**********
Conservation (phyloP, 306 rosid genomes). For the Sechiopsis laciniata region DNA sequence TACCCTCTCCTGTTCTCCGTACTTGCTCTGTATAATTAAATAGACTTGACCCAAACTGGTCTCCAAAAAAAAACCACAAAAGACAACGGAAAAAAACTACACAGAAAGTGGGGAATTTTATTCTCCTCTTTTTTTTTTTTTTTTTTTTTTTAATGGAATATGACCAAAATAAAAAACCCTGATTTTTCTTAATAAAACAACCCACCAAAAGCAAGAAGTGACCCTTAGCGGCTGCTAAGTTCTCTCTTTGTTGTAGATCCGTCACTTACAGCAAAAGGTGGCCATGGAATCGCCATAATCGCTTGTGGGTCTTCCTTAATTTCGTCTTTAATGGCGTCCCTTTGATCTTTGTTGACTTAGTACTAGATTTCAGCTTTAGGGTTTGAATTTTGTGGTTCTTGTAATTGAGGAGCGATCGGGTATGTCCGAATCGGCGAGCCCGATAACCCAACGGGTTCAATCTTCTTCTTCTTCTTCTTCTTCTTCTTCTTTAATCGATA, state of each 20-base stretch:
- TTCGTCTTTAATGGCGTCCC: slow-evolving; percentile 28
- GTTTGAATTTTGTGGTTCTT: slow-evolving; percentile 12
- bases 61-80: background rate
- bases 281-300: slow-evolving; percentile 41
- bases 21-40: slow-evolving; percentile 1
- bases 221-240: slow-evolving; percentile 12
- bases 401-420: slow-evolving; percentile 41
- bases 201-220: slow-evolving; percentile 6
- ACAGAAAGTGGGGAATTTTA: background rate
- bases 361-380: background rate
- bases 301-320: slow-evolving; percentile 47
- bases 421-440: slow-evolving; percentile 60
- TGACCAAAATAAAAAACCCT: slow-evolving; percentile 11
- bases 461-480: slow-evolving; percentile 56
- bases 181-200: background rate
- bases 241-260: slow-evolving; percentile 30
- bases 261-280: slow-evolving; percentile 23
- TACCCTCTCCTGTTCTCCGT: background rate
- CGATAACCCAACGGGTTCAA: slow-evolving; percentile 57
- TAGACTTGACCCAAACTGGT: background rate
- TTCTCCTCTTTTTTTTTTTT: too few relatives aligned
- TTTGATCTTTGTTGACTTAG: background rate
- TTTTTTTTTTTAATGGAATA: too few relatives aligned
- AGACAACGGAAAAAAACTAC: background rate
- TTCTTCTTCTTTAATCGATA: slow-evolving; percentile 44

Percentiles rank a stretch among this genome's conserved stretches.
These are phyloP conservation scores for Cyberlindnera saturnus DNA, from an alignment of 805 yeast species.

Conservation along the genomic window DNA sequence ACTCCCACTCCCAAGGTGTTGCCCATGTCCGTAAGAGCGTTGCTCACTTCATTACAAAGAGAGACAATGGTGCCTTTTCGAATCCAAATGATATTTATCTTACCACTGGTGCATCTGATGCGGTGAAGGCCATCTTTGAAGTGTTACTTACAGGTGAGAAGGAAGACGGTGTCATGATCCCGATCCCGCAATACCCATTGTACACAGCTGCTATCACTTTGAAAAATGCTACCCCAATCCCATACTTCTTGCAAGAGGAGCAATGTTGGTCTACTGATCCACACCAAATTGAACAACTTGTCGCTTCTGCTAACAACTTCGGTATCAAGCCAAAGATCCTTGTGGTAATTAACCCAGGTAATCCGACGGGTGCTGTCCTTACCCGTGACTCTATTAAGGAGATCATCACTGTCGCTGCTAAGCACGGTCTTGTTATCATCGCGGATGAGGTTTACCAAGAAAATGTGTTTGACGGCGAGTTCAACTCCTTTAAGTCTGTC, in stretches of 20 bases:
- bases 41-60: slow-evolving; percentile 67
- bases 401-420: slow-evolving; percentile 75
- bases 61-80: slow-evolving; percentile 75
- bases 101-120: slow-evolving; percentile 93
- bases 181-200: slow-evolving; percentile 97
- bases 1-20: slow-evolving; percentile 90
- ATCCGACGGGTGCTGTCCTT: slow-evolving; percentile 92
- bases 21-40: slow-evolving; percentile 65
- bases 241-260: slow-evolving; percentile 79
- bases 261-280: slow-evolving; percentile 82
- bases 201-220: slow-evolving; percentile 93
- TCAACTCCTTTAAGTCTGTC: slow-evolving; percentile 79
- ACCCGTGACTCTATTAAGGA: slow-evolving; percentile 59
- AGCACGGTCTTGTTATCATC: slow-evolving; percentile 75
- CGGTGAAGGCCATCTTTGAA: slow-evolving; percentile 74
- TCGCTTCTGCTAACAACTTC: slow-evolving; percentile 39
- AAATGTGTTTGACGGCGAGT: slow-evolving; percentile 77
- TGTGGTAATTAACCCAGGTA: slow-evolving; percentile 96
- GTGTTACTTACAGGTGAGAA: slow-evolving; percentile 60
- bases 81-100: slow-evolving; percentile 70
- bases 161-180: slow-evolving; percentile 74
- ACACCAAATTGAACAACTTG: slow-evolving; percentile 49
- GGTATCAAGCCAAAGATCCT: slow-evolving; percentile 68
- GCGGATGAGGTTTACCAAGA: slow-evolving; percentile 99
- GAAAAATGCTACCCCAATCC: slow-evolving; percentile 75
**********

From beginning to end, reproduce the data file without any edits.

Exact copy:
Conservation (phyloP, 306 rosid genomes). For the Sechiopsis laciniata region DNA sequence TACCCTCTCCTGTTCTCCGTACTTGCTCTGTATAATTAAATAGACTTGACCCAAACTGGTCTCCAAAAAAAAACCACAAAAGACAACGGAAAAAAACTACACAGAAAGTGGGGAATTTTATTCTCCTCTTTTTTTTTTTTTTTTTTTTTTTAATGGAATATGACCAAAATAAAAAACCCTGATTTTTCTTAATAAAACAACCCACCAAAAGCAAGAAGTGACCCTTAGCGGCTGCTAAGTTCTCTCTTTGTTGTAGATCCGTCACTTACAGCAAAAGGTGGCCATGGAATCGCCATAATCGCTTGTGGGTCTTCCTTAATTTCGTCTTTAATGGCGTCCCTTTGATCTTTGTTGACTTAGTACTAGATTTCAGCTTTAGGGTTTGAATTTTGTGGTTCTTGTAATTGAGGAGCGATCGGGTATGTCCGAATCGGCGAGCCCGATAACCCAACGGGTTCAATCTTCTTCTTCTTCTTCTTCTTCTTCTTCTTTAATCGATA, state of each 20-base stretch:
- TTCGTCTTTAATGGCGTCCC: slow-evolving; percentile 28
- GTTTGAATTTTGTGGTTCTT: slow-evolving; percentile 12
- bases 61-80: background rate
- bases 281-300: slow-evolving; percentile 41
- bases 21-40: slow-evolving; percentile 1
- bases 221-240: slow-evolving; percentile 12
- bases 401-420: slow-evolving; percentile 41
- bases 201-220: slow-evolving; percentile 6
- ACAGAAAGTGGGGAATTTTA: background rate
- bases 361-380: background rate
- bases 301-320: slow-evolving; percentile 47
- bases 421-440: slow-evolving; percentile 60
- TGACCAAAATAAAAAACCCT: slow-evolving; percentile 11
- bases 461-480: slow-evolving; percentile 56
- bases 181-200: background rate
- bases 241-260: slow-evolving; percentile 30
- bases 261-280: slow-evolving; percentile 23
- TACCCTCTCCTGTTCTCCGT: background rate
- CGATAACCCAACGGGTTCAA: slow-evolving; percentile 57
- TAGACTTGACCCAAACTGGT: background rate
- TTCTCCTCTTTTTTTTTTTT: too few relatives aligned
- TTTGATCTTTGTTGACTTAG: background rate
- TTTTTTTTTTTAATGGAATA: too few relatives aligned
- AGACAACGGAAAAAAACTAC: background rate
- TTCTTCTTCTTTAATCGATA: slow-evolving; percentile 44

Percentiles rank a stretch among this genome's conserved stretches.
These are phyloP conservation scores for Cyberlindnera saturnus DNA, from an alignment of 805 yeast species.

Conservation along the genomic window DNA sequence ACTCCCACTCCCAAGGTGTTGCCCATGTCCGTAAGAGCGTTGCTCACTTCATTACAAAGAGAGACAATGGTGCCTTTTCGAATCCAAATGATATTTATCTTACCACTGGTGCATCTGATGCGGTGAAGGCCATCTTTGAAGTGTTACTTACAGGTGAGAAGGAAGACGGTGTCATGATCCCGATCCCGCAATACCCATTGTACACAGCTGCTATCACTTTGAAAAATGCTACCCCAATCCCATACTTCTTGCAAGAGGAGCAATGTTGGTCTACTGATCCACACCAAATTGAACAACTTGTCGCTTCTGCTAACAACTTCGGTATCAAGCCAAAGATCCTTGTGGTAATTAACCCAGGTAATCCGACGGGTGCTGTCCTTACCCGTGACTCTATTAAGGAGATCATCACTGTCGCTGCTAAGCACGGTCTTGTTATCATCGCGGATGAGGTTTACCAAGAAAATGTGTTTGACGGCGAGTTCAACTCCTTTAAGTCTGTC, in stretches of 20 bases:
- bases 41-60: slow-evolving; percentile 67
- bases 401-420: slow-evolving; percentile 75
- bases 61-80: slow-evolving; percentile 75
- bases 101-120: slow-evolving; percentile 93
- bases 181-200: slow-evolving; percentile 97
- bases 1-20: slow-evolving; percentile 90
- ATCCGACGGGTGCTGTCCTT: slow-evolving; percentile 92
- bases 21-40: slow-evolving; percentile 65
- bases 241-260: slow-evolving; percentile 79
- bases 261-280: slow-evolving; percentile 82
- bases 201-220: slow-evolving; percentile 93
- TCAACTCCTTTAAGTCTGTC: slow-evolving; percentile 79
- ACCCGTGACTCTATTAAGGA: slow-evolving; percentile 59
- AGCACGGTCTTGTTATCATC: slow-evolving; percentile 75
- CGGTGAAGGCCATCTTTGAA: slow-evolving; percentile 74
- TCGCTTCTGCTAACAACTTC: slow-evolving; percentile 39
- AAATGTGTTTGACGGCGAGT: slow-evolving; percentile 77
- TGTGGTAATTAACCCAGGTA: slow-evolving; percentile 96
- GTGTTACTTACAGGTGAGAA: slow-evolving; percentile 60
- bases 81-100: slow-evolving; percentile 70
- bases 161-180: slow-evolving; percentile 74
- ACACCAAATTGAACAACTTG: slow-evolving; percentile 49
- GGTATCAAGCCAAAGATCCT: slow-evolving; percentile 68
- GCGGATGAGGTTTACCAAGA: slow-evolving; percentile 99
- GAAAAATGCTACCCCAATCC: slow-evolving; percentile 75